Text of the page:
Target to Spend $100M to Speed Up Deliveries
Target operates nine sortation centers today. Courtesy of Target Corp.

Target to Spend $100M to Speed Up Deliveries

The Minneapolis-based retailer says it hopes to open at least six new “sortation centers” by 2026.

Target Corp. is plotting to take a bite out of Amazon’s hold on door-to-door deliveries.

On Wednesday, Minneapolis-based Target said it plans to invest $100 million to grow its network of sortation centers. By 2026, the retailer hopes to operate more than 15 sortation centers in total. Today, the company operates nine, which are spread throughout Minnesota, Illinois, Texas, Colorado, Georgia, and Pennsylvania.

As with many prior Target initiatives, regular stores still play a key role. Sortation centers essentially collect and sort digital orders that originate within regular stores. In-store workers grab items for a customer’s digital order and place them on a pallet, which eventually goes to the centers. From there, orders are then delivered to customers’ doorsteps. The ultimate goal is to reduce transit time and costs.

Target hasn’t specified where in the country it plans to open the new centers, but the retailer expects to hire “hundreds” of new workers to staff them.

“We’ll provide more details on exact sortation center locations once they’re confirmed but do not have any other news to share at this time,” a Target spokesperson said in an email. “We continue to evaluate the need for sortation centers in major metro areas across U.S. markets to achieve the biggest impact for our guests and deliver a best-in-class guest experience.”

The retailer’s latest investment comes as its customers are ordering less goods online. In the company’s most recent quarter, digital sales nudged up less than 1%, but they jumped nearly 30% in the same quarter in 2021.

But Target execs are nonetheless bullish on the new sortation centers. “Now more than ever, our guests rely on us to deliver their everyday essentials and Target favorites when they want and need them most,” said chief global supply chain and logistics officer Gretchen McCarthy in a press release.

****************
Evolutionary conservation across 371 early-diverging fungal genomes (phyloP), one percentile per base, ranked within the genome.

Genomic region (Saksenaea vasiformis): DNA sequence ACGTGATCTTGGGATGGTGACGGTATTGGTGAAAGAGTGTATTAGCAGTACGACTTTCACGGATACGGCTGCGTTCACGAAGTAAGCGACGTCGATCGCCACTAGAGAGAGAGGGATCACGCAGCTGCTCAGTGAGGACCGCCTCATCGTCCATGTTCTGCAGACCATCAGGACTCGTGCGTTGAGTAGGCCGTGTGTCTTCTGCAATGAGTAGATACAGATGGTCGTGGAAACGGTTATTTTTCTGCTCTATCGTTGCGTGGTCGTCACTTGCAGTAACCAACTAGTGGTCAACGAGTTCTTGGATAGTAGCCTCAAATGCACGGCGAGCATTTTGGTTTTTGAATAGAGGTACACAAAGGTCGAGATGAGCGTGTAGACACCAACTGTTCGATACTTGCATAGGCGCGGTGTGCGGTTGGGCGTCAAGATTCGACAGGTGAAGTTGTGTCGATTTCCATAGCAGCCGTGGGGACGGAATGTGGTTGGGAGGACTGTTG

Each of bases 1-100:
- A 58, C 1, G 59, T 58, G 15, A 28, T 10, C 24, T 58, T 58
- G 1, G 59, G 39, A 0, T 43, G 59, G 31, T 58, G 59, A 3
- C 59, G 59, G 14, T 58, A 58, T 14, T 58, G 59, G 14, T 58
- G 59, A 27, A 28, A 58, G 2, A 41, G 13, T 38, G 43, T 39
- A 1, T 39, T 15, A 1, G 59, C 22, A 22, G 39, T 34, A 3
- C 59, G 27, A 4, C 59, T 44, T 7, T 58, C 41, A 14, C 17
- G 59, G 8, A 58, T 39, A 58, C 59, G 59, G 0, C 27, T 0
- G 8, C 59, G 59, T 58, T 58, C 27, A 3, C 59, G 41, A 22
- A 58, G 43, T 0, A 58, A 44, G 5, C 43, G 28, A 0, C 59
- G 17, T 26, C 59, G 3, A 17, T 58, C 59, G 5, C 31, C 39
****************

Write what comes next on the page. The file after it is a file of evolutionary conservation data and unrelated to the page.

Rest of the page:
Opening the new centers, she said, would speed up deliveries and control costs “for years to come.”

To be sure, Target competitors have been angling for a bigger chunk of the e-commerce market for years. Walmart, which has a much larger store footprint than Target, on Tuesday said that its e-commerce sales leapt by 17% in its most recent quarter. Amazon, meanwhile, aims to maintain its market dominance in the space, even though its e-commerce sales fell about 2% in its most recent quarter. Plus, Amazon isn’t exclusively a digital retailer these days; the company now operates its own line of grocery stores and convenience shops, in addition to Whole Foods markets.

But is Target betting too heavily on e-commerce and deliveries? Edward Yruma, a Piper Sandler managing director who watches the retailer, thinks not. “We think there’s clearly the longer term secular trend toward greater e-commerce penetration,” he said in a Thursday interview. “It’s helping meet customers where they want to be met.”

The recent investment in sortation centers only reinforces Target’s “focus on the stores as the center of e-commerce strategy, which is different from what some other players have done,” Yruma added.

“I think [Target] is really trying to leverage the store footprint that they have,” he said.